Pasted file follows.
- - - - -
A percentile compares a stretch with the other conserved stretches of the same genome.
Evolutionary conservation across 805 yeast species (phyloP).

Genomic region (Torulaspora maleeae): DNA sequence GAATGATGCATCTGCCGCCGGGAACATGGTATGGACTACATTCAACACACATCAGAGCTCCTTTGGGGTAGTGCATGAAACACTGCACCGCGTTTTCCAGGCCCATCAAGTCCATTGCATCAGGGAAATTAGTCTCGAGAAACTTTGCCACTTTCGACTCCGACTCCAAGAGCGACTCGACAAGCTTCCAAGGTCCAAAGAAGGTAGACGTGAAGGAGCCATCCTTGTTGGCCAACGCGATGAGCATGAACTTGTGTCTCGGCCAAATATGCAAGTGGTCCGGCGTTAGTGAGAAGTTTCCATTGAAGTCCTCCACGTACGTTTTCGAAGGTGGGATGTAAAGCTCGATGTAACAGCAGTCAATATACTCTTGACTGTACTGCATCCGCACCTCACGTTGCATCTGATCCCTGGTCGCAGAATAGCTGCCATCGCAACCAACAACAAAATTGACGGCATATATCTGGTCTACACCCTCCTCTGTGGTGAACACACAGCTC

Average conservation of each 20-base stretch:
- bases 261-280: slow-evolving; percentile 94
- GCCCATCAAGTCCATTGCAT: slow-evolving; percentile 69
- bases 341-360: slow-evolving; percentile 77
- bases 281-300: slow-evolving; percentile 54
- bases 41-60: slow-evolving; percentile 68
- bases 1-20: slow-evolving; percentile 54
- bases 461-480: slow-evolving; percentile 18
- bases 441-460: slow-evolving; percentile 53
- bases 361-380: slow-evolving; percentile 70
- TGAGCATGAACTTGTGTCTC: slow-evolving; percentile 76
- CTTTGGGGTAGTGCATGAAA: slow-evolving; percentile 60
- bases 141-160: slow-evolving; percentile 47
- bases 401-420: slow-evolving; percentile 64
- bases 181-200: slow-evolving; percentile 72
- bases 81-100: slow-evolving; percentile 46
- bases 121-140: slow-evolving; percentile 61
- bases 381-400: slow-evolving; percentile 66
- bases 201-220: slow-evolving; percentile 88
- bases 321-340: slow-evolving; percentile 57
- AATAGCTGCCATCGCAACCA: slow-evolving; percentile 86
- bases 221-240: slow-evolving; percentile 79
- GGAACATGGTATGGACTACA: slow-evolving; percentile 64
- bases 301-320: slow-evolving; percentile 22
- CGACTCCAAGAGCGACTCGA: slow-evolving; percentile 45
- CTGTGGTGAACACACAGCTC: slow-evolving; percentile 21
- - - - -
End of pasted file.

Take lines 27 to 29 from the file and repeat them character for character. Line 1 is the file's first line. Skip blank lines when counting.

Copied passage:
- bases 301-320: slow-evolving; percentile 22
- CGACTCCAAGAGCGACTCGA: slow-evolving; percentile 45
- CTGTGGTGAACACACAGCTC: slow-evolving; percentile 21